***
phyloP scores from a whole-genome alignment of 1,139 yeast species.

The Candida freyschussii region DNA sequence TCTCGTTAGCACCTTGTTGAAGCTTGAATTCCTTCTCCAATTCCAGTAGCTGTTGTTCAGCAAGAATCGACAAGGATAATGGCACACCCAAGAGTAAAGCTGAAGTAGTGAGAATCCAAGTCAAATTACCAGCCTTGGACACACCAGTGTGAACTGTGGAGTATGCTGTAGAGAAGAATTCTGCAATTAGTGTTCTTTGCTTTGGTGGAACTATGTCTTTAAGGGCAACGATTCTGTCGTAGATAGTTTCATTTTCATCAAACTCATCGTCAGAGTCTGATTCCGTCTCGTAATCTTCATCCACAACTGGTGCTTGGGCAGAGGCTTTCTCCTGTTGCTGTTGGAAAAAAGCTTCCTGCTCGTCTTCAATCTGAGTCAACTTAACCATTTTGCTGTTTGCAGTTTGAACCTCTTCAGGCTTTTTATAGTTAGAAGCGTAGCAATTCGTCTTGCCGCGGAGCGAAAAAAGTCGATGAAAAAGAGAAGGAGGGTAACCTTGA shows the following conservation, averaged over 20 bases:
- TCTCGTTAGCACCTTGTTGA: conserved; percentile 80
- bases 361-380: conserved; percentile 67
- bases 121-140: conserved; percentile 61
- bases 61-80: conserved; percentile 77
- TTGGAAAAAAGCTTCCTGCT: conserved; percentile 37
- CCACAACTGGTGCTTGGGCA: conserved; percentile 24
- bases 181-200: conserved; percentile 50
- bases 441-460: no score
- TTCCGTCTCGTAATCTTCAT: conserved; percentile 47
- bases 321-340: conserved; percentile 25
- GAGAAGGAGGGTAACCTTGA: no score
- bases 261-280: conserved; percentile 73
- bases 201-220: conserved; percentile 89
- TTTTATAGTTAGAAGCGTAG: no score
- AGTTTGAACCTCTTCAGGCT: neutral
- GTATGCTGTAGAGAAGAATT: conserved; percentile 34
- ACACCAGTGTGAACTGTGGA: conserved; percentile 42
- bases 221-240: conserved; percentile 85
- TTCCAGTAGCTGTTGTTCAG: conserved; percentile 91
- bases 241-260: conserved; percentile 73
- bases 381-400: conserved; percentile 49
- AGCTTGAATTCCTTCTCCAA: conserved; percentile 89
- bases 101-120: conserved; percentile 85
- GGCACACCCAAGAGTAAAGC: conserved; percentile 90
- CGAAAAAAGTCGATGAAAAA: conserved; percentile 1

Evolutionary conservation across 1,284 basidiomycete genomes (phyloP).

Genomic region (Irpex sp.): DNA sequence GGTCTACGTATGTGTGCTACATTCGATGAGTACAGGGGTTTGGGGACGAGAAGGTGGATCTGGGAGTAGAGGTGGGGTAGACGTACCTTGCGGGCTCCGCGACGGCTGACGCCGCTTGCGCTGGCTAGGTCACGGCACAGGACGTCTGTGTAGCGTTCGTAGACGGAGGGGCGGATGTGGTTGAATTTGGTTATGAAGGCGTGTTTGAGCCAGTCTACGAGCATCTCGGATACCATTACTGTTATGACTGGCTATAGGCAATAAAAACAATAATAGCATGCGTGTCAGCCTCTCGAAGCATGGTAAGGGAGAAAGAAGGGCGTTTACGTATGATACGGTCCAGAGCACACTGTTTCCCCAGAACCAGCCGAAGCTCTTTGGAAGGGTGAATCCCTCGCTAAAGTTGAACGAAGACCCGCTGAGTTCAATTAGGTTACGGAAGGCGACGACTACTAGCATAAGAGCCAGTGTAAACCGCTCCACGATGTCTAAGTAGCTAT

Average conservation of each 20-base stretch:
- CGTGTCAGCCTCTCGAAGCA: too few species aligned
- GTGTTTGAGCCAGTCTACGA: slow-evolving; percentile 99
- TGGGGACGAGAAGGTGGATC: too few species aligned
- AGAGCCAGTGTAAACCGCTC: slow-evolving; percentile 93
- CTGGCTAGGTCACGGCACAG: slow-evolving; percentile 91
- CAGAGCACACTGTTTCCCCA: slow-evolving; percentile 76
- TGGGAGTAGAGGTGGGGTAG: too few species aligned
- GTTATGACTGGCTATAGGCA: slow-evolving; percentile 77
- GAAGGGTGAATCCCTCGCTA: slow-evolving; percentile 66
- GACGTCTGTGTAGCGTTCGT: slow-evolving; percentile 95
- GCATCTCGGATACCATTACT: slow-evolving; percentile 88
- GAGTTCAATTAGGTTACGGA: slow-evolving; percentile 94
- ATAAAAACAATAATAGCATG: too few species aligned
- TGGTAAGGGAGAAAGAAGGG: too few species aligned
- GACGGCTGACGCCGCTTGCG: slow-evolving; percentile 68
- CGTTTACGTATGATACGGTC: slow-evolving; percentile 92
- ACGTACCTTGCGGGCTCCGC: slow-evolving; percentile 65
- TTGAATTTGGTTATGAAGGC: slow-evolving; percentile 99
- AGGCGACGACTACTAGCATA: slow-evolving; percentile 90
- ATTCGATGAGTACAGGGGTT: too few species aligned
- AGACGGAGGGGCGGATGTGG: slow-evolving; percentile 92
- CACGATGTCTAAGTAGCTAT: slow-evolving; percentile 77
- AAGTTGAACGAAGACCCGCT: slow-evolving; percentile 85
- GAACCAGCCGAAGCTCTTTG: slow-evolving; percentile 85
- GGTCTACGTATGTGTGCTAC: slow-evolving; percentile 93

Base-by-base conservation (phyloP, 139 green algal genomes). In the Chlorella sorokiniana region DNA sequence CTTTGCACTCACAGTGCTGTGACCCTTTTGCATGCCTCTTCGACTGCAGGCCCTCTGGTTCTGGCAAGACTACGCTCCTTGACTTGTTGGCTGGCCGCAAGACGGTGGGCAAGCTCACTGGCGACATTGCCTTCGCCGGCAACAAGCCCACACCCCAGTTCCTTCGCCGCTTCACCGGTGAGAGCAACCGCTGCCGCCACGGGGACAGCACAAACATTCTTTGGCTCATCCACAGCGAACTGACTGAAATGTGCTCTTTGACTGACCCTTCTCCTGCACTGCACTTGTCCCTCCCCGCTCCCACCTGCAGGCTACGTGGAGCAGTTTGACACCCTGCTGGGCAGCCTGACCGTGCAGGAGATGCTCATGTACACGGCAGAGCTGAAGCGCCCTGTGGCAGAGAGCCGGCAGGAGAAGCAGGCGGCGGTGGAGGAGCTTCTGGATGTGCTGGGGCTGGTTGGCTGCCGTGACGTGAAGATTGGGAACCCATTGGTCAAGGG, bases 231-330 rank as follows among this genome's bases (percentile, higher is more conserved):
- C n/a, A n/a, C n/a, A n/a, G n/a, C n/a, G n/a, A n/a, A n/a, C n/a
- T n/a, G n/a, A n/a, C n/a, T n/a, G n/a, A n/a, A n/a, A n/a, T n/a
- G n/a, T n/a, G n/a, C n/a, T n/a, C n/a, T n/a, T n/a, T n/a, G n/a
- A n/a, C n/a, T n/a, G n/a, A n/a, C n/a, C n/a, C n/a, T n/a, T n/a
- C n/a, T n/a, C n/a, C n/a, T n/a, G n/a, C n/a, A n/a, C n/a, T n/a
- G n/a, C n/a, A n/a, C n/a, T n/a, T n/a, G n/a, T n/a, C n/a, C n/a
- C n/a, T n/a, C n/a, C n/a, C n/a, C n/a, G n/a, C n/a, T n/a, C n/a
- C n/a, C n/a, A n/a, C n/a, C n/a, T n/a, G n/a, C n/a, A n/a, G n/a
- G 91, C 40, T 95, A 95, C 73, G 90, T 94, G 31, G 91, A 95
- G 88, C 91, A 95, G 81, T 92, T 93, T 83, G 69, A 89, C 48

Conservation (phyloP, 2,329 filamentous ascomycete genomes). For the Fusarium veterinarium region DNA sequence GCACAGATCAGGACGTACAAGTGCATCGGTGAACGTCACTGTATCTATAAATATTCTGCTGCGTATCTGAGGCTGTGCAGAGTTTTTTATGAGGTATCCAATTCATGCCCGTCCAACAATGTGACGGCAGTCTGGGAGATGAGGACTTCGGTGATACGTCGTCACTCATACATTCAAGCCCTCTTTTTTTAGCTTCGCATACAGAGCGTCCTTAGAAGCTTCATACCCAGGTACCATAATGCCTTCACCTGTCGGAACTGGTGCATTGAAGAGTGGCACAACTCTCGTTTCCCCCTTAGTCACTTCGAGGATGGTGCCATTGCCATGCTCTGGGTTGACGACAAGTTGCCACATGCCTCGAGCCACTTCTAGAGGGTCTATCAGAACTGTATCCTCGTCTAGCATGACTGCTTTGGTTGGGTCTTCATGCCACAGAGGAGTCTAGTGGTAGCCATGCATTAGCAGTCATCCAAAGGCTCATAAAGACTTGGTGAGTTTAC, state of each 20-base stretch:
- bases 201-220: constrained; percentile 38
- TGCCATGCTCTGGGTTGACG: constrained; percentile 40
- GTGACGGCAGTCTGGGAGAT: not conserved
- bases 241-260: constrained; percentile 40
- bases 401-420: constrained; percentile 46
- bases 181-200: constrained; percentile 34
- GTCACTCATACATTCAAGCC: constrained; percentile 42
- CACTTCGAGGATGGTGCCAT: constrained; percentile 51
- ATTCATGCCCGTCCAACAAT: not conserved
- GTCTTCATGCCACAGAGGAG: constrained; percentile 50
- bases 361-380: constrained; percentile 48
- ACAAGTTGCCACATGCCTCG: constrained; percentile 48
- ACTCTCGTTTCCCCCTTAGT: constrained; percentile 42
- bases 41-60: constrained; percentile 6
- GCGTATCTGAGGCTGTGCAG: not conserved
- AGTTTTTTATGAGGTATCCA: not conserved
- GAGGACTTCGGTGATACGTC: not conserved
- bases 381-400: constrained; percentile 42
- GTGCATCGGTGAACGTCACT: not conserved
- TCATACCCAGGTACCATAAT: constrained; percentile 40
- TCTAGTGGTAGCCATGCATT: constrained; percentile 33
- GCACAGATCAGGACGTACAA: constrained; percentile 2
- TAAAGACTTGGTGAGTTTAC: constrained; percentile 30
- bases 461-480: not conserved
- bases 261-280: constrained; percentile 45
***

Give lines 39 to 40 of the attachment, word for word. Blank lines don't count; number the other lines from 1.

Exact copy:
- GAAGGGTGAATCCCTCGCTA: slow-evolving; percentile 66
- GACGTCTGTGTAGCGTTCGT: slow-evolving; percentile 95